Wednesday, March 02, 2011

Meet the Edinburgh Central candidates

It's hustings central here at the Daily (Maybe) at the moment, although this one is a change of pace from all that Green Party stuff. I'm based in Edinburgh at the moment and in the upcoming Holyrood elections the Greens stand on the second, proportional representation, ballot paper but not in the First Past the Post constituency lists.

This presents people like me, who'd naturally vote Green on any ballot paper put in front of them, with a dilemma - which of the other main parties to vote for? I could, of course, spoil my ballot but I've never been quite that tribal. While there are disturbing similarities between the parties some candidates are always going to be better than others.

To help resolve this conundrum I wrote to the four candidates for Edinburgh Central with three simple questions. They're busy people so an in-depth questionnaire was unlikely to get any response.

The SNP and the Liberal Democrats (in that order) got back to me really quickly with very friendly emails. I heard nothing from the Tory, even after a follow-up email, although in fairness his answers would have had to have been pretty damn good to get on my short list!

Labour's candidate didn't get back to me but someone else did with a terse email asking for my address. I'm not quite sure why that was necessary but I supplied it anyway - that was the last I heard from them. My vote's clearly not worth very much to her then, at least not as much as knowing my address is.

Anyway, thanks to Marco Biagi of the SNP and Alex Cole-Hamilton of the Liberal Democrats for their responses. Here's what they had to say, both really interesting I thought - for different reasons.

Marco Biagi of the SNP

1) The cuts are dominating the headlines at the moment. Are you in favour of using the Scottish Parliament's tax raising powers to off set job losses and protect public services? If so please do give a specific example.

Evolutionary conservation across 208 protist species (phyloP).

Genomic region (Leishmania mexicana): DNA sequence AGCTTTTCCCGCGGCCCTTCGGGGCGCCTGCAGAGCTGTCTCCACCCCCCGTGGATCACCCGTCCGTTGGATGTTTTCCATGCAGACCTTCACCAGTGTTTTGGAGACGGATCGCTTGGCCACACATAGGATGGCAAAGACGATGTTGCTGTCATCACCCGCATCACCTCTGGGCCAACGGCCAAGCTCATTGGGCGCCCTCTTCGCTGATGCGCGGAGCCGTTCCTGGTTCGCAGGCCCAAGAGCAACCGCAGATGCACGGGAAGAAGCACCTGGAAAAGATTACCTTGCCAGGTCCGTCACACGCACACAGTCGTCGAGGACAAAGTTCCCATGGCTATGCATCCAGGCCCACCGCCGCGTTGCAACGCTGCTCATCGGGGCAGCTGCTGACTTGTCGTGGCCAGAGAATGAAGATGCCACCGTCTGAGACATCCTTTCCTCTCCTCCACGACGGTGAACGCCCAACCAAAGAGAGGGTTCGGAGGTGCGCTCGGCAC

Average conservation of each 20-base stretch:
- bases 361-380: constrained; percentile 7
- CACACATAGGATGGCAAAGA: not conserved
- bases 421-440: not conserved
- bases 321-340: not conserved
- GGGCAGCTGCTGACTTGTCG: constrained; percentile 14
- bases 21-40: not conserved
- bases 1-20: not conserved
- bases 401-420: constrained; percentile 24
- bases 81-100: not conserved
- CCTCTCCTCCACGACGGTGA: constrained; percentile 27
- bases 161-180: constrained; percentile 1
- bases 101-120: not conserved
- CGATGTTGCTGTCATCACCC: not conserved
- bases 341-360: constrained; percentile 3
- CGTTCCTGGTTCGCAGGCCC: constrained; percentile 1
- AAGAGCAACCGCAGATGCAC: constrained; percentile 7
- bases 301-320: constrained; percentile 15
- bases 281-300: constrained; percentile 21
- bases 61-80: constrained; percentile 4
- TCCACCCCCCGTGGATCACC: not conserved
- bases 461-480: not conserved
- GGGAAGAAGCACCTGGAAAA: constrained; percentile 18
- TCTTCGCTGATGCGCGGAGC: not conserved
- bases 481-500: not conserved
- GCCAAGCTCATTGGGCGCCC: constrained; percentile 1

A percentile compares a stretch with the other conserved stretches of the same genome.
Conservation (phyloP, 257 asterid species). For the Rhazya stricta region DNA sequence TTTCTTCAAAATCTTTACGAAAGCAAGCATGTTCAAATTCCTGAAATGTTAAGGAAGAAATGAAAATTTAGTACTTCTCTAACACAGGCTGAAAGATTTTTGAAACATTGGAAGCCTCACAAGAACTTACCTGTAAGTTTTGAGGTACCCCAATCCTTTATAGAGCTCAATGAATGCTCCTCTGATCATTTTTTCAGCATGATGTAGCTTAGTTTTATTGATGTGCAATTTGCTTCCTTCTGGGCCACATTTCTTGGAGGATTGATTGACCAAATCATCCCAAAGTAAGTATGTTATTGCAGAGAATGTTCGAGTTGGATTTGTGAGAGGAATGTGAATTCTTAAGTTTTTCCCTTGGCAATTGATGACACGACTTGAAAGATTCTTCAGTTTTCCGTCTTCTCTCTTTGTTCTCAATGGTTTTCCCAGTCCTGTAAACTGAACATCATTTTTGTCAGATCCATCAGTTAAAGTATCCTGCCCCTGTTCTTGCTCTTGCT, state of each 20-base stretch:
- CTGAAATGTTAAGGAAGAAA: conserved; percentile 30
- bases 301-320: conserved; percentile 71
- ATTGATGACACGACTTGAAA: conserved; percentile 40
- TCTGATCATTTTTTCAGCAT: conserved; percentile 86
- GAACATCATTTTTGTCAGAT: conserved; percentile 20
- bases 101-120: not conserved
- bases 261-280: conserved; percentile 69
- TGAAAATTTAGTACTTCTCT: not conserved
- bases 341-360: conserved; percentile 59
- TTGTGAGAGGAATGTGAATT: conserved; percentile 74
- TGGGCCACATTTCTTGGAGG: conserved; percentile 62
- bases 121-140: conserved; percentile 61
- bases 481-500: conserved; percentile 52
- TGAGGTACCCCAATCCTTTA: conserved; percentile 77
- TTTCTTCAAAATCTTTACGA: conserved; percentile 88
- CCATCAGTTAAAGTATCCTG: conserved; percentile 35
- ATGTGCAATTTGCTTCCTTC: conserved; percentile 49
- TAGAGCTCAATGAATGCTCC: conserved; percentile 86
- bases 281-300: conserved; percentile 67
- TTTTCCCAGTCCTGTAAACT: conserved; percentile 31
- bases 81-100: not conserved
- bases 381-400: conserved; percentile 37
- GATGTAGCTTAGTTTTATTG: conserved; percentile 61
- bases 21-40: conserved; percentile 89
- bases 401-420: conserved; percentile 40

I support fair and progressive taxation. The existing income tax power is neither. As Holyrood can only change the base rate the burden would fall on virtually all those earning. A 1p rise in the Scottish Variable Rate would mean a £60 per year for a full-time minimum wage worker - and frankly people working for £5.93 an hour 40 hours a week should be paying less tax and not more.

Even using the full 3p of the power would not have been enough to cancel the £1.3bn cut happening just this year. The SVR was intended never to be usable and its designers did their job well. Don't even get me started on Council Tax. It was invented by a Conservative Party who were trying to go as little distance as possible from their beloved poll tax and is even more regressive than VAT. Freezing it is progressive but I'd rather replace it entirely.

The Scottish Parliament's tax raising powers however also cover business rates. In the SNP policy team I helped conceive the Large Retailers Levy as a way of trying to find ways to raise revenue from sources who could even now afford to pay a bit more. Unfortunately this fell under yet another alliance of convenience of the other three big parties.